The Chiefs picked a bad year to bottom out, and land the first overall pick.

Every QB in the upcoming draft class is going to be an eye-of-the-beholder type, and when you have the first pick, you’d really like to get a franchise QB.  I really can’t see how the Chiefs will be able to justify taking Geno Smith or Matt Barkley or Tyler Wilson that high, so they’ll kind of be out of luck.

The best player in the draft class, in my opinion, is Georgia’s OLB Jarvis Jones, but that wouldn’t make a lot of sense for the Chiefs, since Houston and Hali are already in place.  Could it be Star Lotulelei, an excellent DT prospect who probably won’t sack the QB much?  How about OT Luke Joeckel or OG Chance Warmack?

To me, their best bet would be to try to move the pick to somebody who’s in love with Jones, and to stockpile more picks later in the draft.  Their biggest needs are at QB and WR, and Scouts Inc’s highest rated QB is Smith at 23rd overall.  Their highest rated WR is Justin Hunter at 26th.  The board just doesn’t really match Kansas City’s needs.

Watch the coaching staff for personnel clues

If Pat Shurmur and Brad Childress come as the offensive coordinator and QB coach, which is the rumor, I’d watch for Brandon Weeden to be acquired by the Chiefs, especially if the Browns hire Chip Kelly as their head coach.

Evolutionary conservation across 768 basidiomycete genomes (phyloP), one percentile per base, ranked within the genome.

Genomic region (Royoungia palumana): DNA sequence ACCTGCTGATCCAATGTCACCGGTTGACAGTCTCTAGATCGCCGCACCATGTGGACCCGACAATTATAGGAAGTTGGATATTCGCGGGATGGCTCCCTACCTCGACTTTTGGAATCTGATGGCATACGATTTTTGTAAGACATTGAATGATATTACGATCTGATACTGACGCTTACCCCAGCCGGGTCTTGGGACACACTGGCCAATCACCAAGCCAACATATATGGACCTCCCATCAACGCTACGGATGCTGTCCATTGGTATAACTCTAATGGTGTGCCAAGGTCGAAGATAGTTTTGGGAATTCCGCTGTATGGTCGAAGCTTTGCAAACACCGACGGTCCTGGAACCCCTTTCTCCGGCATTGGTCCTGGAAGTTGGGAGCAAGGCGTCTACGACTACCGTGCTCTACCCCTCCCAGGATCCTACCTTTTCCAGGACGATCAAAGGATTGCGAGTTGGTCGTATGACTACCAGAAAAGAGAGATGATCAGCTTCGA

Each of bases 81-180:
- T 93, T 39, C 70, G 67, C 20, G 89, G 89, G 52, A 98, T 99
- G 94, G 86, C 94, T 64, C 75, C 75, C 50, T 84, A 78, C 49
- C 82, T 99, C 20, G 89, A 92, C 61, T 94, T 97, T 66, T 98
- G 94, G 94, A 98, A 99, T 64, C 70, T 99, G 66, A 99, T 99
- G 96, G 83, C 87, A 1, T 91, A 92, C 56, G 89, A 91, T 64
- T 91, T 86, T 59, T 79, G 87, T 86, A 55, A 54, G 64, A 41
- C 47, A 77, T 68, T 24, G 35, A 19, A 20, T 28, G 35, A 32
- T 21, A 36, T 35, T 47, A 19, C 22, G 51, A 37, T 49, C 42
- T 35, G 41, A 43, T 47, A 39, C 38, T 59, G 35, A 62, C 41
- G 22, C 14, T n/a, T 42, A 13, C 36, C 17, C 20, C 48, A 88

Weeden got kind of a bad rap this season, because people expected too much of him.  It’s easy to view a 29-year-old rookie as more 29-year-old than rookie, but most of Weeden’s mistakes were of the rookie variety.  He definitely looked to me like he has a chance to be a solid NFL starter, and acquiring him might be the best thing Kansas City can do for its QB situation in 2013.

Who will run the defense?

Since the death of Jim Johnson in the 2009 offseason, the Eagles were never the same under Reid.  Sean McDermott struggled through two bad years, and then, when Reid felt early pressure, he fired McDermott and elevated Castillo from offensive line coach to defensive coordinator. 

If you believe the CW, the Eagles’ downfall was all on Castillo, but I don’t think that’s true.  I put it much more on mercenary defensive line coach Jim Washburn, who insisted on playing both of his DEs as Wide-9s, and who, according to reports, blatantly undermined both Reid and Castillo.

If Reid wanted to make a smart hire, I’d point him to Gregg Williams, provided he gets reinstated, which he should.  Williams is out of fashion right now, and there would be howls from idiots and moralizers, but the fact is that the guy can coach defense as well as anybody in football.  I’m not sure that Williams is a Reid kind of guy, so I figure he may go with a lesser/more comfortable coach like Todd Bowles, who isn’t bad, but isn’t near the Williams level.